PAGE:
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FACER 2 FACER: What happened and what’s next for the Utah Jazz after playoff exit?

“This Is The Place Sports” founders Dirk and Austin Facer‚ father and son, provide a weekly opinion-based conversation on a sports topic.

This week, the Facer Boys discuss what went wrong for the Utah Jazz in their dismissal from the playoffs by the Los Angeles Clippers and what the team needs to do going forward.

DIRK:

There goes the argument. After months of debate, the Los Angeles Clippers answered the question. They did so without Kawhi Leonard or Serge Ibaka. The 2020-21 Utah Jazz are not the best team in franchise history. Not even close. Despite finishing with the NBA’s best record, the Jazz were bounced from the playoffs in the Western Conference semifinals — losing four straight games after winning the first two in the series.

The ouster keeps them from reaching at least the conference finals for the fourth time. Utah went on to play for the NBA title against Chicago in both 1997 and 1998. The Jazz made the Western Conference finale in 2007, but lost to San Antonio in five games.

That, in itself, puts this team behind the others in terms of advancement. I’ll also put the 1971 ABA champion Utah Stars in the mix and declare the current Jazz team the fifth best in the state’s professional basketball pecking order.

How ’bout them Jazz?

The collapse is hard to digest on many fronts. The table seemed set with injuries keeping Brooklyn and the defending champion Los Angeles Lakers out of the mix. The same can be said of the Clippers without Kawhi.

In the end, though, none of it mattered. No excuses. Isn’t that what they say?

AUSTIN:

You say no excuses, but in true Jazz-apologist form, I’ll create some rationale for what happened in the playoffs against the Clippers. I think a couple of things happened.

For one, I believe Utah was way more injured and tired than they were letting on to the media. While Donovan Mitchell was fantastic, it was clear in the way he was hobbling up and down the court as well as in the difference in his shot selection that he was not feeling like himself. This has been proven to be true; he recently turned down an invitation to play in the Olympics this summer in favor of taking time to recover and prepare for next year.

I also suspect that several other players including Derrick Favors and Joe Ingles were also hurting or had some other issues during the series loss that weren’t as well-publicized. And we all know that Conley was dealing with continued hammy troubles.

The other thing that contributed greatly to the Jazz’s bounce from the postseason was the matchup. When Utah went up 2-0 on the Clips, I figured it had to do a lot with the fact that Quin Snyder was out-coaching Ty Lue. As the tables turned and the dominoes ultimately fell in L.A.’s direction, I realized that I was dead wrong. Lue completely figured out the Jazz and created a strategy that effectively took the most impactful defensive player on Utah’s end, Rudy Gobert, completely out of the series. By switching to a small-ball lineup, and forcing Gobert to play out on the perimeter, instead of in the paint, the series was completely different after the first two games. To make excuses for Snyder, he didn’t have the personnel to adjust to Lue’s gameplan, but in the end, it didn’t matter where the blame lay.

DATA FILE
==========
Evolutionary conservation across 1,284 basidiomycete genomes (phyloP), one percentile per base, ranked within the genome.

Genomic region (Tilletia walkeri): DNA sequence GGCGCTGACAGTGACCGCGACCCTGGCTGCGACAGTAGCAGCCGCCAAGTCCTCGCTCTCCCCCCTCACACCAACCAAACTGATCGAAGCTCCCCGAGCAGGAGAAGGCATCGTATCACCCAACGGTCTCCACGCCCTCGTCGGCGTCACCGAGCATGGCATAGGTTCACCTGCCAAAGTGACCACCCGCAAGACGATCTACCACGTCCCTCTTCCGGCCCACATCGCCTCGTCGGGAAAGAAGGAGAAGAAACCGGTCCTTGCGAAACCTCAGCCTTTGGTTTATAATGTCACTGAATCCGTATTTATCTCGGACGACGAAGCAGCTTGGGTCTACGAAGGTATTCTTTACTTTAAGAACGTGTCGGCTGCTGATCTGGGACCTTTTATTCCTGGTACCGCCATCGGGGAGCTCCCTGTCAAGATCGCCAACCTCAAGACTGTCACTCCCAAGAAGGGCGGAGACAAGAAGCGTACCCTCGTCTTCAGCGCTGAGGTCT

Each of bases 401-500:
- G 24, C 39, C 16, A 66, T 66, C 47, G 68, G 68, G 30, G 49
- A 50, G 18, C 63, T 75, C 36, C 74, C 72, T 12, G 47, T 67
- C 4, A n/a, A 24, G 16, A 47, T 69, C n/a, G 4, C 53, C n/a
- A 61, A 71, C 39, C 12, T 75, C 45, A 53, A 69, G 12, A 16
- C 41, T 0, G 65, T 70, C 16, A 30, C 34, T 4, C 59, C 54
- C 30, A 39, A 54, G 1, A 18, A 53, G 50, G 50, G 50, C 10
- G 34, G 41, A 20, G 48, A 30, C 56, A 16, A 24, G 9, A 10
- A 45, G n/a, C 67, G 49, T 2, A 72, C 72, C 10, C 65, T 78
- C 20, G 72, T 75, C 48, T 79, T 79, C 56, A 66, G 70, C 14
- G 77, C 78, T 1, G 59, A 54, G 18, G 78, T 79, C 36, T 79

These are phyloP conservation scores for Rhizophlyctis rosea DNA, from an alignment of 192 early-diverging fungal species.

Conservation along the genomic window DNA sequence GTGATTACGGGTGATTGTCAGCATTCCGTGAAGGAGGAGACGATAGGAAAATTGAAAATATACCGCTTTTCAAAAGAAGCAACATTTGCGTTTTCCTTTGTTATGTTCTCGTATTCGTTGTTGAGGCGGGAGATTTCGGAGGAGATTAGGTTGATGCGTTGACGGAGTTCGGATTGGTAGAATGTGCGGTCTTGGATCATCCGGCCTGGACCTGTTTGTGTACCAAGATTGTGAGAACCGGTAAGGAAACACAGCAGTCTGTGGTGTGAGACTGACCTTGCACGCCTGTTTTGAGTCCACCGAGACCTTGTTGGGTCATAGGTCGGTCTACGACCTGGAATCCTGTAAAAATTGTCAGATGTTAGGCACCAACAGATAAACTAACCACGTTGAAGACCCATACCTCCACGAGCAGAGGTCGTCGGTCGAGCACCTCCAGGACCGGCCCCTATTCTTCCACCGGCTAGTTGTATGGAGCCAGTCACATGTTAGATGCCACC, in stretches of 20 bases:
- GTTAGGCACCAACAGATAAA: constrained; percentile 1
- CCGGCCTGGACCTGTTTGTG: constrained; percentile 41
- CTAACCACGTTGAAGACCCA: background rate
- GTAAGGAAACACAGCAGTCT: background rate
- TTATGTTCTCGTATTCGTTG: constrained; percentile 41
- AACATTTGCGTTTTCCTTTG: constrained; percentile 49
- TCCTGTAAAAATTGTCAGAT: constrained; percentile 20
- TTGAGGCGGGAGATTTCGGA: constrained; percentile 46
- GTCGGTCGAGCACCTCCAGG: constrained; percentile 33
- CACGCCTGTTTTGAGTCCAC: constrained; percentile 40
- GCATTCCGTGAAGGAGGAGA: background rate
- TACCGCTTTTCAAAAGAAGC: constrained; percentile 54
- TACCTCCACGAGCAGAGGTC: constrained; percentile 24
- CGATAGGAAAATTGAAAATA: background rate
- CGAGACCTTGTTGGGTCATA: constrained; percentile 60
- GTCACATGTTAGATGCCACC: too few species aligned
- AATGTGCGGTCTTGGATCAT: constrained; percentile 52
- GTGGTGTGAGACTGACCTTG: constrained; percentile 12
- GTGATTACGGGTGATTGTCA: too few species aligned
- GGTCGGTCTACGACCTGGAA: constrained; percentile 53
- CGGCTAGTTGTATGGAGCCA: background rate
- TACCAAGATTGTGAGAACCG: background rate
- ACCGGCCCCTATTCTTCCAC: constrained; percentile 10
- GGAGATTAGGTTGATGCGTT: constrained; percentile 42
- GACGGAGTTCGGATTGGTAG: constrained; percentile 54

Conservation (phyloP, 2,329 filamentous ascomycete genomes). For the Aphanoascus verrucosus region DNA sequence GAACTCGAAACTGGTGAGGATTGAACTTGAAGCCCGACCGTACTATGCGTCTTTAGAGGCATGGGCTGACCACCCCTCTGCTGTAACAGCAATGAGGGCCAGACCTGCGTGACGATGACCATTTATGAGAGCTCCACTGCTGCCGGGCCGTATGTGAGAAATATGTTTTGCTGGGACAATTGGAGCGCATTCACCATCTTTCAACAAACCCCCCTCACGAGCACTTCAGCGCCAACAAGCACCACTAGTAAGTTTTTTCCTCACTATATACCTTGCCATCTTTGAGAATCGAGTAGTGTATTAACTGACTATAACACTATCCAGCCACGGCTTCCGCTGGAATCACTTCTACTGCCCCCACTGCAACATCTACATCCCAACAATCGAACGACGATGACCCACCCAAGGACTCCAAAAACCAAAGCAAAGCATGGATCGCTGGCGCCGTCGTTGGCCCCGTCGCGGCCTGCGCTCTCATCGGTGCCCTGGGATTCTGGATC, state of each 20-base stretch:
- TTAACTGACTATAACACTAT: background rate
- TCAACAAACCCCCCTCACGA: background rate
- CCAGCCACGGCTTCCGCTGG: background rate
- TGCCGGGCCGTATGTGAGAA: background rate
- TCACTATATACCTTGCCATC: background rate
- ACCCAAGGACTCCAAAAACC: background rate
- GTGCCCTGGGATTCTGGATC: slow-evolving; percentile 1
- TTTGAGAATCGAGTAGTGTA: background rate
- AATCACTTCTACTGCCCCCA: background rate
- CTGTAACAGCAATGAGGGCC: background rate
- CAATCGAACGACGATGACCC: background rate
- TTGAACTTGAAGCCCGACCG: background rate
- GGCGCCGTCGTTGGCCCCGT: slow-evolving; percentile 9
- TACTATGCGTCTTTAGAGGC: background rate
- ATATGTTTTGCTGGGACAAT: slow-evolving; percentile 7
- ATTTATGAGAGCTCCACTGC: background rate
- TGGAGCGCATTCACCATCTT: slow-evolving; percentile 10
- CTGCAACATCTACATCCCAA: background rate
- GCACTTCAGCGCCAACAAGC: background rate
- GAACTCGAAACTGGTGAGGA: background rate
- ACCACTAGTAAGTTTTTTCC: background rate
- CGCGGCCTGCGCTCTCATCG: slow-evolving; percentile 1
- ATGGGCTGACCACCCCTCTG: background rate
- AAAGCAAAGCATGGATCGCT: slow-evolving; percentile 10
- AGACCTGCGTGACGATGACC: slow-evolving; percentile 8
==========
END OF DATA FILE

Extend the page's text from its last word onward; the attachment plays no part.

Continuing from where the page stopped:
It made absolutely perfect sense why the Clippers were able to move on. It’s a real shame.

DIRK:

Yes, Mitchell wasn’t himself because of the ankle. He was still pretty dang good, though. Also Gobert did take quite a spill in Game 6. So who knows what shape the Jazz would be in for a winner-takes-all settlement. However, the Clippers were arguably more banged up. And, as said earlier, it didn’t seem to matter much.

Perhaps the difference was in the supporting cast. A lot of local pundits speak highly of the season Mike Conley had. Some called it the best of his career. That’s hardly a bold statement considering his health woes. He missed 21 games in the regular season (29.1 percent) and five of 12 in the playoffs (33.3 percent). Conley averaged 29.4 minutes in the games he played, the third-fewest in his 14-year career. He turns 34 in October. Is the window closing? The unrestricted free agent made a whopping $34,502,132 last season.

Big deals for Mitchell and Gobert have also altered the landscape for Utah. Things are much different than the glory days of Karl Malone, John Stockton and Jeff Hornacek. Heck, they’re also far removed from the peak of Carlos Boozer and Deron Williams.

What does it all mean? 

Well, fifth in franchise history may be the ceiling. Especially, it seems, if other teams in the West improve.

AUSTIN:

It’s going to be really, really hard to improve now. I’ll give you credit for that take, you’re totally right. Mitchell and Gobert’s deals are really going to handcuff what the Jazz can do in the offseason to create a more versatile lineup.

Unfortunately for Jazz fans, Justin Zanik and Dennis Lindsey are going to have to decide what’s more important; keeping guys that are beloved by both the team and the fan base or trying to build a real winner with fresh faces that are better fits alongside their superstars.

I foresee a couple of key shakeups. For one, nothing would shock me more than to see Mike Conley back with the Jazz next year. He is going into the offseason as an unrestricted free agent. At his age, and coming off a bounceback year, this may be his last chance to cash in on a big payday before retirement. With the opportunity to make more money than the Jazz could – or should – be able to offer him, I have no earthly reason to believe he’ll be back in Utah next season.

It’s really a shame, this was the Jazz’s window to really make some noise and have a deep run. That window is rapidly closing.

This Is The Place Sports